When Ted Murphy, who enjoys a hard-earned and well-deserved reputation as one of Falmouth’s most cherished authors and doers of good deeds, was studying at Boston College many years ago, he hit a wall. He was struggling with some of his courses and concerned that he didn’t have what it took to graduate. He was doubting his very reason for being at an elite university, and perhaps even doubting his very reason for being. It was a difficult time.

A group of high school friends from Falmouth, including Jen Jensen, Andrea Harding and Jen Chance, were aware of Ted’s struggles and reached out. They met at the Leeside in Woods Hole for a drink. He was having difficulty with math, but excelled in writing and other creative subjects. Looking through the lens of history, that state of affairs is not a surprise, but the young adult Ted Murphy didn’t even know he was destined to write. Jen handed Ted a sign with a simple but powerful message: “Enjoy What You Are.” As she handed Ted the gift that would redirect his thinking and help guide him toward his life’s journey of writing, teaching, and sharing, she gave him some equally simple but powerful advice. “You’re a writer, Ted. Enjoy what you are.” Not long after, Jen Chance died in a car accident, making that visit and her advice even more impactful. Ted took his dear friend’s advice. He persevered. He enjoyed what he was and is—a writer and creator, and thinker and doer. He graduated and now teaches a course on writing at his beloved BC.

Today, that sign hangs in a prominent place in “The Writer’s Shack,” Ted’s modest but meaningful edifice of education near his home in Falmouth Heights. The walls of the shack are adorned with memorabilia and Falmouth artifacts, and also feature signatures from the hundreds of students Ted has taught there over the years in his “Just Write It” class, an exploration of creativity for kids he holds 11 times each summer.

Every item in the shack has a story. In fact, the shack itself has a story. Having four sisters and a younger brother, Ted’s mom, Margaret, suggested he occupy the garage-turned-cottage adjacent to their family home. As Ted tells it, his mom told her son, “You need your own place.” These decades later, he still has it. It’s still not clear if Margaret was providing peace and quiet for her creative son or for the rest of the family, but the result has been nonetheless a success.

A sign for “Capers,” one of the former summer seaside iterations where the British Beer Company is today, hangs in a prominent location in the Shack. Ted, with twinkling Irish eyes and broad and sincere smile, recounted for me the day when he and his dad, Jim Murphy, another of Falmouth’s beloved and legendary authors, “acquired” the sign late one night after Capers went out of business. I can neither confirm nor deny the method by which the sign was obtained, but will share that Ted noted his dad, out of breath but exhilarated from their heist, noted to his son, “I haven’t had a rush like that since the Korean War.”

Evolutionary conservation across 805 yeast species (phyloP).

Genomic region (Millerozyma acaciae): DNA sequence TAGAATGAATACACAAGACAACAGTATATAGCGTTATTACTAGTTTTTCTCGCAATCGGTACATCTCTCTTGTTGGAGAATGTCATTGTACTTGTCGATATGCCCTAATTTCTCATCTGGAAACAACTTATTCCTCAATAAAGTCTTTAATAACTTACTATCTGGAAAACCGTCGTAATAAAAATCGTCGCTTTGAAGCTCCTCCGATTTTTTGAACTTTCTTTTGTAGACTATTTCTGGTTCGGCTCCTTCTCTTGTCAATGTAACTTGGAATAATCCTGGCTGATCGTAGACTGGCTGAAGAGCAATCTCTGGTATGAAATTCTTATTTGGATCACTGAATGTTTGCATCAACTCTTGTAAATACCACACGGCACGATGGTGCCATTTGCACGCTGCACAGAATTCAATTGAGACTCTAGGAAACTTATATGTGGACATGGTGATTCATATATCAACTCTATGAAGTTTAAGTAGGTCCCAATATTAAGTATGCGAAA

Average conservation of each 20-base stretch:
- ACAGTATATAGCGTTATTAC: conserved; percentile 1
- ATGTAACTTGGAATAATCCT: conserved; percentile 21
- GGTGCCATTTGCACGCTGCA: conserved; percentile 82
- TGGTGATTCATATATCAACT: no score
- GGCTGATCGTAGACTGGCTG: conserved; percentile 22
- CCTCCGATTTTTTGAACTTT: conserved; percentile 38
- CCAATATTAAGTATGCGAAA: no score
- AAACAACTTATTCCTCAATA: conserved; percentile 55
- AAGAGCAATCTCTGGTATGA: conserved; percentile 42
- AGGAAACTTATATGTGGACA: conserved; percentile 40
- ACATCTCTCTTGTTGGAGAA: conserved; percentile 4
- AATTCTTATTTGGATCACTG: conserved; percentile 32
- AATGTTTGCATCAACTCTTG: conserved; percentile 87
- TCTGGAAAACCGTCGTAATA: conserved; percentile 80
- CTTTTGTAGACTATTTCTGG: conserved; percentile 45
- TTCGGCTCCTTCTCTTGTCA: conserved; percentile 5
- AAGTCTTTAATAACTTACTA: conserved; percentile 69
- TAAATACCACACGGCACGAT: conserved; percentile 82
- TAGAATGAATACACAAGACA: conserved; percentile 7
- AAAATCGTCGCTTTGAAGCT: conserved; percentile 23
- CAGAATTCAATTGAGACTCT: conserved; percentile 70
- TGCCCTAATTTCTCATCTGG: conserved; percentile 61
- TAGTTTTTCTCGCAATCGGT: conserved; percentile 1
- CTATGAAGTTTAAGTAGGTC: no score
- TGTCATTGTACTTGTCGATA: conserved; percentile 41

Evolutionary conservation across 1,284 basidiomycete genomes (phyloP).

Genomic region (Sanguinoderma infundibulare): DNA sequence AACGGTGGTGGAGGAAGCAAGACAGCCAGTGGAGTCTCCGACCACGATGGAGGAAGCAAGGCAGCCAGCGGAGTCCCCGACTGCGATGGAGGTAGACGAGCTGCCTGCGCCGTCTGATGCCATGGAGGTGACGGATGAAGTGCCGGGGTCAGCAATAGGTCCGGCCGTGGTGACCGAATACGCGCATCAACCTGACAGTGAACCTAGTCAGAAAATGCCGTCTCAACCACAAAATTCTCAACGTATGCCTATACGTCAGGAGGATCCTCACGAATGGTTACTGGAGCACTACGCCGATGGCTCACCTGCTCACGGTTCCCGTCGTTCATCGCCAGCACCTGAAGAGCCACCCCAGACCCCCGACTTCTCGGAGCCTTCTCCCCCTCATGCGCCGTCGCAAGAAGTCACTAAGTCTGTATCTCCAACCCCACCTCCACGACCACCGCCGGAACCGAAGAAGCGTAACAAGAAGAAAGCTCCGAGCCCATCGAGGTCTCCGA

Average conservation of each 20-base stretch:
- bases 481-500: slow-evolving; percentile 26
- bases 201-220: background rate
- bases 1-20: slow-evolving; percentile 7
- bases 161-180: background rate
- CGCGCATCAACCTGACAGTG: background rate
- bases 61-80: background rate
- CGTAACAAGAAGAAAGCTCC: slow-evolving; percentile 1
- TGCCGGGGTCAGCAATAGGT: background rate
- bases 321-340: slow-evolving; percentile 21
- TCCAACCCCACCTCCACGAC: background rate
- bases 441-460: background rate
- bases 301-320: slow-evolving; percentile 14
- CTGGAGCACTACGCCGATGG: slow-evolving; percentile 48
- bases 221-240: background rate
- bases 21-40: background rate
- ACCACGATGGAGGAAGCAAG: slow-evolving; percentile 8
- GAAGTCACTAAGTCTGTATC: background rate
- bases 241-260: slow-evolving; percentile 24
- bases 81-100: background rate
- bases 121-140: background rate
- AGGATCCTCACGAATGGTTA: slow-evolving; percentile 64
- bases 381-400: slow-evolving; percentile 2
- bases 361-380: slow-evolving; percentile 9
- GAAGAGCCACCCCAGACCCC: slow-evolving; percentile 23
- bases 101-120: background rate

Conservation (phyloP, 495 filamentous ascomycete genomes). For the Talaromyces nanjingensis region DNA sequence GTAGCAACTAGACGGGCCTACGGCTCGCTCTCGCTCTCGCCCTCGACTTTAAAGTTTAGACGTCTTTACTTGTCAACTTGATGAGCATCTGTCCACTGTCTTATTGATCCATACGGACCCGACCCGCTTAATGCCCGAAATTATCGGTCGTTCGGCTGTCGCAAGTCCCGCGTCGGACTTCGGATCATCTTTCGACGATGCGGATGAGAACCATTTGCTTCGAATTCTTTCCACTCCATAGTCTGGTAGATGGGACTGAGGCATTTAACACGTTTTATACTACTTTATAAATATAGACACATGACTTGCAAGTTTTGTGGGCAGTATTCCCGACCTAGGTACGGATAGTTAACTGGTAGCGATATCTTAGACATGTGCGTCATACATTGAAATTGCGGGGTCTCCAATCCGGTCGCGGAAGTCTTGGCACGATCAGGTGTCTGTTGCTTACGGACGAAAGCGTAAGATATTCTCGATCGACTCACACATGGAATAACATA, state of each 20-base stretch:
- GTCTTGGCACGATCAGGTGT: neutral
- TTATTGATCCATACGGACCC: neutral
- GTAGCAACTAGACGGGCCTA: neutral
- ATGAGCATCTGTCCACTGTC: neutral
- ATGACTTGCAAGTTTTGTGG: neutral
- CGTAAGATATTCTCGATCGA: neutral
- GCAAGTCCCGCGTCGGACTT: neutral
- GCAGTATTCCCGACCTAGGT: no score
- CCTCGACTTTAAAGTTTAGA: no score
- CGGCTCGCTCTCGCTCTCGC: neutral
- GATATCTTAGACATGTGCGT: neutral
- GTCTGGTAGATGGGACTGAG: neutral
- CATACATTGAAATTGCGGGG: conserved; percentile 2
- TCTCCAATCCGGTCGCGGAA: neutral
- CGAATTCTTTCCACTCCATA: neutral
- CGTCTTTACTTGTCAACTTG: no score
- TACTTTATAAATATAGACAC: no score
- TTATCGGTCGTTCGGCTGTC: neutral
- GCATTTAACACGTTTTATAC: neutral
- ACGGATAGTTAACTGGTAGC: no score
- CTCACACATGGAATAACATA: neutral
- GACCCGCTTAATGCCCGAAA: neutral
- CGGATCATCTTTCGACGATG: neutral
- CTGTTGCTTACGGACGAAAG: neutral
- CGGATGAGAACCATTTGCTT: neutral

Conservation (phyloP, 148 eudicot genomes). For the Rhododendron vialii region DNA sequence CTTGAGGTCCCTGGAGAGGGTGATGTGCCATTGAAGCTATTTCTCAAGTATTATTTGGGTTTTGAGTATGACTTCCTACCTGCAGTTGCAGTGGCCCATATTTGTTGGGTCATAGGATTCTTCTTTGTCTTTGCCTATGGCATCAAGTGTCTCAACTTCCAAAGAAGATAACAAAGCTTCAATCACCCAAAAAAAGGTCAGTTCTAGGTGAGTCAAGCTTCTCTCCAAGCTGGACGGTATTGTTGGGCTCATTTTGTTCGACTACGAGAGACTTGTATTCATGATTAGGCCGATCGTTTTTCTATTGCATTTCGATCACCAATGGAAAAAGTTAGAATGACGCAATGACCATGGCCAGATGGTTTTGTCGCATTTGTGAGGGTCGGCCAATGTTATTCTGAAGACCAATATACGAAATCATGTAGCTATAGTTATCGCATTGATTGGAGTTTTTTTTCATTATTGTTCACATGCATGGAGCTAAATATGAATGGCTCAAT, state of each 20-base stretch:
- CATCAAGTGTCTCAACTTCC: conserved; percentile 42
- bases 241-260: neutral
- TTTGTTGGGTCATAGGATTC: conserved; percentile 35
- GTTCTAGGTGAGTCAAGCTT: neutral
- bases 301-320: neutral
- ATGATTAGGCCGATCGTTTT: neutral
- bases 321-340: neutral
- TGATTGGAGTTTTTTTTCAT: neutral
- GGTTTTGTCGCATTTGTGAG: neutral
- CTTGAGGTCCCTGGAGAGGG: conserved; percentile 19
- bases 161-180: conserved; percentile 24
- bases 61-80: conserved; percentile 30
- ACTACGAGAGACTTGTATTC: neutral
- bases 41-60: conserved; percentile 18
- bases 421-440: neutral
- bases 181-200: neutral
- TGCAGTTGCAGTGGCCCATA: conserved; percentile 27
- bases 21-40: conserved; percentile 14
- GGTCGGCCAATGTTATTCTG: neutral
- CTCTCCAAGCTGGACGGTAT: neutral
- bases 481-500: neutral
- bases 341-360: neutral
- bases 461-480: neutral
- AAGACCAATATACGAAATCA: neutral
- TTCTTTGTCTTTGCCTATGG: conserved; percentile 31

Memories like that one are embedded in each item on display at the shack. Ted pointed out a photo of former student Julia Cox, who now writes successful screenplays. He shared a copy of a book, “Loud Silence,” a book by author Carina Christo, another student who tapped into her talents in the Shack. “She was a quiet kid who found her voice through writing,” noted the teacher and cheerleader who still marvels in each individual success of his students. And success need not be a book or a screenplay; it can simply be finding a way to get kids to escape from the “keyboard courage” of social media and actually interact, create, and support one another. He has a basket inside the door of the Shack where all cellphones go upon entering. Students take a break from the cacophony and unpredictability of the outside world and enter a world where they write the story; they determine who laughs and who cries, who lives and who dies.

Through that power of imagination, Ted gets his students, if only for a week during the summer, to explore, as the sign says, to enjoy what they are—whatever that is. For some, that discovery is, like it was for Ted, the foundation for a lifetime of artistic expression. He is still booking for classes this summer. Interested kids and parents can reach out to Ted directly at tmmurphywriter@gmail.com.

“Creativity is getting lost,” Ted the teacher lamented to me. Again turning to the dispositive impact of social media, he noted that on sites such as Facebook and Twitter, people follow the thoughts of others, whereas creative writing encourages kids to create their own thoughts. That can be therapeutic, he shared, noting that writing can be therapy for many who have experienced trauma, and the cocoon of the Shack and the students creates a circle of support. Thankfully, the Shack has been and continues to be a place where creativity and originality are encouraged and where that circle of support goes round and round as each new class begins.

When Ted Murphy published his first book, his mom noted to him, “Now you have to give back.” Her message was clear: success is not to be savored, but shared, so that others can achieve it as well. That has become Ted Murphy’s life’s work. We are fortunate that he still cares enough about kids and creativity that his life’s work continues and his giving back endures.

Mr. Clarkson may be contacted at votetroy99@aol.com and followed on Twitter @TroyClarkson59.

(1) comment

dale

Nailed it. Ted is a great person and we are so grateful he shared his gift with our girls through his writing class for many years. He also took the time to help them in various pursuits through his truthful and thoughtful recommendations. One is now on the way to becoming an English teacher. I credit Ted for a lot of that.

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